Behold Millions of Years' Worth of Beauty at Flinders Ranges National Park

If you’re looking to explore Australia’s rugged Outback, yet simultaneously steer clear of tourists, head to one of Australia’s premier national landscapes- Flinders Ranges National Park. Flinders Ranges National Park is located in South Australia and is home to the state’s largest mountain range. Flinders Ranges National Park holds special importance due to its geological, natural and cultural significance.

The best way to get to Flinders Ranges National Park is by way of Adelaide. Consider making plans with Budget car hire, so you have a reliable form of transportation to make the 450 km trek north of Adelaide, to the park. The 912 square kilometer park is situated between the townships of Hawker and Blinman. Once you arrive, you can begin to learn more about the geological history, Aboriginal rock art sites, and begin to experience the stunning environment the same way the Adnyamathanha people did.

During the Cambrian period, about 540 million years ago, the area underwent a geological change that folded and faulted the earth, resulting in the mountain range you see today, albeit a bit less elevated due to millennia of erosion. Due to the area’s age and unique geological characteristics, the park hosts an amazing array of rock types and formations. However the local Aboriginal people, the Adnyamathanha, didn’t find meaning to this land in geology. They created meaning with their Yura Muda which endowed the physical features of the ranges with spiritual meaning. The center of this spiritual meaning is symbolized in the area’s iconic natural landmark, Wilpena Pound. 

Wilpena Pound, known as Ikara to the Adnyamathanha people, is a naturally formed amphitheater covering 80 square kilometers. The high walls of the sickle shaped amphitheater are formed by bunches of the ubiquitous Pound Quartzite in synclinal structure. Native people refer to Wipena Pound as “the meeting place.” You can start your adventure here at the Wilpena Pound Visitor Information Center, as you decide how you want to take advantage of this wondrous land.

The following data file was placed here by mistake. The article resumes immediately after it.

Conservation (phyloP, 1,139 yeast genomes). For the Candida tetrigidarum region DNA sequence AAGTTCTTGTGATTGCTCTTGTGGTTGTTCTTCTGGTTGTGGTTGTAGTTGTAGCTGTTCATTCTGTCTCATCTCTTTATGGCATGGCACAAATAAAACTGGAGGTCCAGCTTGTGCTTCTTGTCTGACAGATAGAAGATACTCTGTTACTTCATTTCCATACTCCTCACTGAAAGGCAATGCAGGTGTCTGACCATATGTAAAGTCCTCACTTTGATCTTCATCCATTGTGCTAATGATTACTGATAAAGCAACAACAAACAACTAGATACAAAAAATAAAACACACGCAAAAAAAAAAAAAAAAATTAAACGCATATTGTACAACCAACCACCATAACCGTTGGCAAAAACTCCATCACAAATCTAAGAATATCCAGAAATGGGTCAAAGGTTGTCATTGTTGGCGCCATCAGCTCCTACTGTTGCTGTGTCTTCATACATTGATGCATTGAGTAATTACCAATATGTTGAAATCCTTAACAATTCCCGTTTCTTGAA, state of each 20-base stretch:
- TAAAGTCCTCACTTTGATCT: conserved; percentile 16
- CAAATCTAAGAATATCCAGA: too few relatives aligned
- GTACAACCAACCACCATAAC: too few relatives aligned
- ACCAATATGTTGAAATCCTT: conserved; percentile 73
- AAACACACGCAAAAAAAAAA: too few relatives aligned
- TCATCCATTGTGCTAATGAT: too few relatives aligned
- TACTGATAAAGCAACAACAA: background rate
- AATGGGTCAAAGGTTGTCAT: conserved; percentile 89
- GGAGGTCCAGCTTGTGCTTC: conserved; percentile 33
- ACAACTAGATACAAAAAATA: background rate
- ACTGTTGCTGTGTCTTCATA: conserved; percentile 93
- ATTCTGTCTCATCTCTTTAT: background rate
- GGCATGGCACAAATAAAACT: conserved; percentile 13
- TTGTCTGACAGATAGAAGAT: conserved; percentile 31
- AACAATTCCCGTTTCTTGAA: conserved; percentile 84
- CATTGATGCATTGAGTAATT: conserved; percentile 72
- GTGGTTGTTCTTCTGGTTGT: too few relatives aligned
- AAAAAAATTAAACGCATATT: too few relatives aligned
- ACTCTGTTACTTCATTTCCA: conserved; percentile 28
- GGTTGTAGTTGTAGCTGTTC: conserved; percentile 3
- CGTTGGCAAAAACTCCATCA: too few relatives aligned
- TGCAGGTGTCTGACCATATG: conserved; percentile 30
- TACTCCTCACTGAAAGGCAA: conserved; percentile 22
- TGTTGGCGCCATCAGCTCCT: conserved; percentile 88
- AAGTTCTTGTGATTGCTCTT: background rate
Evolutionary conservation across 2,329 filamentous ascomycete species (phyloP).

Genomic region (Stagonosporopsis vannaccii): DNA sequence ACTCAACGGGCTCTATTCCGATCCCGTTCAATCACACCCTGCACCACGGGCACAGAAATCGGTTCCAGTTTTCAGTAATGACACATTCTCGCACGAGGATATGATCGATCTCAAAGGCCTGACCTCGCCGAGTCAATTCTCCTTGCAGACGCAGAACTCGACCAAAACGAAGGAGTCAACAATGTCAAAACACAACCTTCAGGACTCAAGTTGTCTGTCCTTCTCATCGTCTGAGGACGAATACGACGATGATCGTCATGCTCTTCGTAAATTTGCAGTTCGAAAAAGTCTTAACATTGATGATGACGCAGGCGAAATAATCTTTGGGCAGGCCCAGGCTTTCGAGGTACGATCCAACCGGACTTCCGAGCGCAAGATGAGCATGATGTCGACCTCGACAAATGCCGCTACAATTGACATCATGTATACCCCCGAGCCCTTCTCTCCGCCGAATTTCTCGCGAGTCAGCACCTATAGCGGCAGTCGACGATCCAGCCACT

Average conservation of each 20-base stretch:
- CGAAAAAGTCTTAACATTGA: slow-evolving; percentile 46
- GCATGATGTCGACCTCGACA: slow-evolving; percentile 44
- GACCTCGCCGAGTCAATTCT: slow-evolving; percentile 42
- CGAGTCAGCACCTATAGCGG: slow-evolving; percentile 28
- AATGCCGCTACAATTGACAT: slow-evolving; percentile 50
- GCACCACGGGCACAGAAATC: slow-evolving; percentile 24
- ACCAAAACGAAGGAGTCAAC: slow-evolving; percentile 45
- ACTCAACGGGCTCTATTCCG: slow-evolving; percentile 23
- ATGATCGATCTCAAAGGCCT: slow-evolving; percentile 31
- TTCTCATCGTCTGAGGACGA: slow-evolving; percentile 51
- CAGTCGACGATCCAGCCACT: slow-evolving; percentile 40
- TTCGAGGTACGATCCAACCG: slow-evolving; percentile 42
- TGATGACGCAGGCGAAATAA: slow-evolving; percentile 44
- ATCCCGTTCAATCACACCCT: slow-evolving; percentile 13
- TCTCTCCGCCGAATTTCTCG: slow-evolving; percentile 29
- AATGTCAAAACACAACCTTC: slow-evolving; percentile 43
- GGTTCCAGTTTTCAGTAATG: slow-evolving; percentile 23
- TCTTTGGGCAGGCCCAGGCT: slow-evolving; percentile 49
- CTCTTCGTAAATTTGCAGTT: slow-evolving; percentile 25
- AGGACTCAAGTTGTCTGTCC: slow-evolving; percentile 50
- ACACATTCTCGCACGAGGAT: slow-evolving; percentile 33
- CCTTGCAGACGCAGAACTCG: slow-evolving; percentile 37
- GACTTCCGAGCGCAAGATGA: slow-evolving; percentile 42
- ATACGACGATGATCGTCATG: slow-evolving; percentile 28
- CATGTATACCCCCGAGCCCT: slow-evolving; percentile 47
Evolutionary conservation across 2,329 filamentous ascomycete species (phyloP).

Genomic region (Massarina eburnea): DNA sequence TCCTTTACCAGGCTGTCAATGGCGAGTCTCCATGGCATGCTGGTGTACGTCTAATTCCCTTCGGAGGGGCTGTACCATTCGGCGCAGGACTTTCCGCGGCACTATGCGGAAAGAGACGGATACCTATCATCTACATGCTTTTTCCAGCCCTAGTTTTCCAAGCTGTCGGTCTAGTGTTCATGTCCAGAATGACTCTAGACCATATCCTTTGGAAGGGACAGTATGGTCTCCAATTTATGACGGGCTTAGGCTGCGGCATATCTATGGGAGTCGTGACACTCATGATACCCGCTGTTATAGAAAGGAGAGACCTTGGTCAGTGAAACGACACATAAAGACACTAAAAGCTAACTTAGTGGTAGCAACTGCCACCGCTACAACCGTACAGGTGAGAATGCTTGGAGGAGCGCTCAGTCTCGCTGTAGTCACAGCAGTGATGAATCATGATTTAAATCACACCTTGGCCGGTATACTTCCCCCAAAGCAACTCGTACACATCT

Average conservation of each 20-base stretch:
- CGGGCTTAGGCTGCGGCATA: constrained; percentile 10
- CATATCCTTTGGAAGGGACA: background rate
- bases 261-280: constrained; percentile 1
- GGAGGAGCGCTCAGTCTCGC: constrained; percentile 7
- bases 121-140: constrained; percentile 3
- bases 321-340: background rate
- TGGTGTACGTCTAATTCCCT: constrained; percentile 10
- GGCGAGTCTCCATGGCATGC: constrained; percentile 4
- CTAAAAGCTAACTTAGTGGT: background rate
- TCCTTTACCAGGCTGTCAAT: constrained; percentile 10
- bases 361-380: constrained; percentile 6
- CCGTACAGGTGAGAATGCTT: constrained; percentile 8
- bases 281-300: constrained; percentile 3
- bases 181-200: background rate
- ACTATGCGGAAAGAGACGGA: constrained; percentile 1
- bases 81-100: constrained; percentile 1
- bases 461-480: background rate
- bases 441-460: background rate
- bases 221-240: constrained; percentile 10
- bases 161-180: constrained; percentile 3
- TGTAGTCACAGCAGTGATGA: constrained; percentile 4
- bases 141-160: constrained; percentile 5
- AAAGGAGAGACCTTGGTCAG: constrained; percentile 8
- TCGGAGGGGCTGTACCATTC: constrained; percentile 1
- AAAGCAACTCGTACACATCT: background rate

The national park allows camping and has numerous trails to offer for hiking. The Heysen Trail and Mawson Trail are both popular trails that pass through the park. For those in peak physical condition, consider hiking the trail up St. Mary’s Peak, which is the highest peak in the range (1,170 meters). There are plenty of other sights and places to explore at Flinders Ranges: Wangarra Lookout & Hills Homestead, Old Wilpena Station, Stokes Hill Lookout, Brachina Gorge Geological Trail and Bunyeroo Valley, the Moralana Scenic Drive, the Sacred Canyon and finally, the Cazneaux Tree. With all of this to see and do, there’s no doubt you will leave Flinders Ranges National Park with a newfound appreciation for the land, and in awe of it, much like the Adnyamathanha people still are, to this day.


Posted By jasonhall

Updated : 25th October 2021 | Words : 463 | Views : 23897

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